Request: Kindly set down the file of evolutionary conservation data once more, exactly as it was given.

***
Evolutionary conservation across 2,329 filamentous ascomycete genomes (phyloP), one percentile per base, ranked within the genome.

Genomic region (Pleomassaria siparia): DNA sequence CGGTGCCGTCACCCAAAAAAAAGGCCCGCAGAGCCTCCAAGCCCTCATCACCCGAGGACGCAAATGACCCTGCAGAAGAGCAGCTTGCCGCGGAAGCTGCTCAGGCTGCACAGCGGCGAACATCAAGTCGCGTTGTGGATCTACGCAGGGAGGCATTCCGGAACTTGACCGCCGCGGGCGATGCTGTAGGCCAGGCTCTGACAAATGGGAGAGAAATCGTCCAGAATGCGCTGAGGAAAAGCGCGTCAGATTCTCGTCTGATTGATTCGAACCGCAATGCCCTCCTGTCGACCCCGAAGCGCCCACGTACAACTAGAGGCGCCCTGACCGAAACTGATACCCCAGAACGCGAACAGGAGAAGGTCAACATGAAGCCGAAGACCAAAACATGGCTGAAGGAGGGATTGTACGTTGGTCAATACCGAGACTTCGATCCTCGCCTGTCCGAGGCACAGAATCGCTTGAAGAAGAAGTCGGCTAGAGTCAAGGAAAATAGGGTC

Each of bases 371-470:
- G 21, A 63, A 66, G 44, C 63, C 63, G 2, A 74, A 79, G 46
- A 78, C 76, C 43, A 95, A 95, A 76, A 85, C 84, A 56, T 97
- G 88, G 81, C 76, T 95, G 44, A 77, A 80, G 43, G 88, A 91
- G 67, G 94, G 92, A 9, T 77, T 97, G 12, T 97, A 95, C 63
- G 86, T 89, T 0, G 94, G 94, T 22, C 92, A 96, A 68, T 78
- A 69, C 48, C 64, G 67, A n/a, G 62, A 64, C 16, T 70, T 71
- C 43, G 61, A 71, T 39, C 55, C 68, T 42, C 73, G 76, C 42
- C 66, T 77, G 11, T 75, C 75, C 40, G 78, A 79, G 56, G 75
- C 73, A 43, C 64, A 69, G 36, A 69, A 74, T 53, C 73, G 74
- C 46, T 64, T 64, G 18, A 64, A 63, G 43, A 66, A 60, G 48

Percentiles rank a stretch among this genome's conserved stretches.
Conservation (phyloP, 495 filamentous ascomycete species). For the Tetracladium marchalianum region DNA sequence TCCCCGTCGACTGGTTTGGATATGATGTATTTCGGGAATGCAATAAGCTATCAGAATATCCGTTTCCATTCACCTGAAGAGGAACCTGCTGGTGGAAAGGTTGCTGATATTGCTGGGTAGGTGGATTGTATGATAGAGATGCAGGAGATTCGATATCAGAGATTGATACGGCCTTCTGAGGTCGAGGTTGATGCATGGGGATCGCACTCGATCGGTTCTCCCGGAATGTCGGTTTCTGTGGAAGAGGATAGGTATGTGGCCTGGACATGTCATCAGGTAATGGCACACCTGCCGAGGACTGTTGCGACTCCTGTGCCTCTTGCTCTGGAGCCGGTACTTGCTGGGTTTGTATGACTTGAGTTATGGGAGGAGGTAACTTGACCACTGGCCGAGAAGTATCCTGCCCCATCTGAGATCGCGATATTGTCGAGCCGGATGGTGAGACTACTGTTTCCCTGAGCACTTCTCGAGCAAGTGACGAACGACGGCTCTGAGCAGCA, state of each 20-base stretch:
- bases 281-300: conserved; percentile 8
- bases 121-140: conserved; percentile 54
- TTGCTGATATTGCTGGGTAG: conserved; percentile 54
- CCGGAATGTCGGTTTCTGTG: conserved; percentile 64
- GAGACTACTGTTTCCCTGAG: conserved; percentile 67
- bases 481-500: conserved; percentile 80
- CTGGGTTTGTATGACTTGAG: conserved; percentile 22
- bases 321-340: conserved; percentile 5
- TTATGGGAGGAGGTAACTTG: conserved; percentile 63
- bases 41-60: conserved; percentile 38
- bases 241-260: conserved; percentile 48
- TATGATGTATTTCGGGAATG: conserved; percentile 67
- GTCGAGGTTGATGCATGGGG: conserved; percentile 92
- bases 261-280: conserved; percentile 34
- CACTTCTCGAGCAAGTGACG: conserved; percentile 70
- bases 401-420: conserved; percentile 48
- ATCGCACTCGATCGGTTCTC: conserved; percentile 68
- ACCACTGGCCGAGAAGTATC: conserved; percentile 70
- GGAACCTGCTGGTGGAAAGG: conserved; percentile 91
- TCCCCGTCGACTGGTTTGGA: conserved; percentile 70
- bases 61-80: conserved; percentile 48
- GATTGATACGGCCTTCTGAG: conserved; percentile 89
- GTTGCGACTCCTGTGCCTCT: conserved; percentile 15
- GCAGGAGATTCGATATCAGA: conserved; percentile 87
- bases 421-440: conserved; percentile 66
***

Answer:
Evolutionary conservation across 2,329 filamentous ascomycete genomes (phyloP), one percentile per base, ranked within the genome.

Genomic region (Pleomassaria siparia): DNA sequence CGGTGCCGTCACCCAAAAAAAAGGCCCGCAGAGCCTCCAAGCCCTCATCACCCGAGGACGCAAATGACCCTGCAGAAGAGCAGCTTGCCGCGGAAGCTGCTCAGGCTGCACAGCGGCGAACATCAAGTCGCGTTGTGGATCTACGCAGGGAGGCATTCCGGAACTTGACCGCCGCGGGCGATGCTGTAGGCCAGGCTCTGACAAATGGGAGAGAAATCGTCCAGAATGCGCTGAGGAAAAGCGCGTCAGATTCTCGTCTGATTGATTCGAACCGCAATGCCCTCCTGTCGACCCCGAAGCGCCCACGTACAACTAGAGGCGCCCTGACCGAAACTGATACCCCAGAACGCGAACAGGAGAAGGTCAACATGAAGCCGAAGACCAAAACATGGCTGAAGGAGGGATTGTACGTTGGTCAATACCGAGACTTCGATCCTCGCCTGTCCGAGGCACAGAATCGCTTGAAGAAGAAGTCGGCTAGAGTCAAGGAAAATAGGGTC

Each of bases 371-470:
- G 21, A 63, A 66, G 44, C 63, C 63, G 2, A 74, A 79, G 46
- A 78, C 76, C 43, A 95, A 95, A 76, A 85, C 84, A 56, T 97
- G 88, G 81, C 76, T 95, G 44, A 77, A 80, G 43, G 88, A 91
- G 67, G 94, G 92, A 9, T 77, T 97, G 12, T 97, A 95, C 63
- G 86, T 89, T 0, G 94, G 94, T 22, C 92, A 96, A 68, T 78
- A 69, C 48, C 64, G 67, A n/a, G 62, A 64, C 16, T 70, T 71
- C 43, G 61, A 71, T 39, C 55, C 68, T 42, C 73, G 76, C 42
- C 66, T 77, G 11, T 75, C 75, C 40, G 78, A 79, G 56, G 75
- C 73, A 43, C 64, A 69, G 36, A 69, A 74, T 53, C 73, G 74
- C 46, T 64, T 64, G 18, A 64, A 63, G 43, A 66, A 60, G 48

Percentiles rank a stretch among this genome's conserved stretches.
Conservation (phyloP, 495 filamentous ascomycete species). For the Tetracladium marchalianum region DNA sequence TCCCCGTCGACTGGTTTGGATATGATGTATTTCGGGAATGCAATAAGCTATCAGAATATCCGTTTCCATTCACCTGAAGAGGAACCTGCTGGTGGAAAGGTTGCTGATATTGCTGGGTAGGTGGATTGTATGATAGAGATGCAGGAGATTCGATATCAGAGATTGATACGGCCTTCTGAGGTCGAGGTTGATGCATGGGGATCGCACTCGATCGGTTCTCCCGGAATGTCGGTTTCTGTGGAAGAGGATAGGTATGTGGCCTGGACATGTCATCAGGTAATGGCACACCTGCCGAGGACTGTTGCGACTCCTGTGCCTCTTGCTCTGGAGCCGGTACTTGCTGGGTTTGTATGACTTGAGTTATGGGAGGAGGTAACTTGACCACTGGCCGAGAAGTATCCTGCCCCATCTGAGATCGCGATATTGTCGAGCCGGATGGTGAGACTACTGTTTCCCTGAGCACTTCTCGAGCAAGTGACGAACGACGGCTCTGAGCAGCA, state of each 20-base stretch:
- bases 281-300: conserved; percentile 8
- bases 121-140: conserved; percentile 54
- TTGCTGATATTGCTGGGTAG: conserved; percentile 54
- CCGGAATGTCGGTTTCTGTG: conserved; percentile 64
- GAGACTACTGTTTCCCTGAG: conserved; percentile 67
- bases 481-500: conserved; percentile 80
- CTGGGTTTGTATGACTTGAG: conserved; percentile 22
- bases 321-340: conserved; percentile 5
- TTATGGGAGGAGGTAACTTG: conserved; percentile 63
- bases 41-60: conserved; percentile 38
- bases 241-260: conserved; percentile 48
- TATGATGTATTTCGGGAATG: conserved; percentile 67
- GTCGAGGTTGATGCATGGGG: conserved; percentile 92
- bases 261-280: conserved; percentile 34
- CACTTCTCGAGCAAGTGACG: conserved; percentile 70
- bases 401-420: conserved; percentile 48
- ATCGCACTCGATCGGTTCTC: conserved; percentile 68
- ACCACTGGCCGAGAAGTATC: conserved; percentile 70
- GGAACCTGCTGGTGGAAAGG: conserved; percentile 91
- TCCCCGTCGACTGGTTTGGA: conserved; percentile 70
- bases 61-80: conserved; percentile 48
- GATTGATACGGCCTTCTGAG: conserved; percentile 89
- GTTGCGACTCCTGTGCCTCT: conserved; percentile 15
- GCAGGAGATTCGATATCAGA: conserved; percentile 87
- bases 421-440: conserved; percentile 66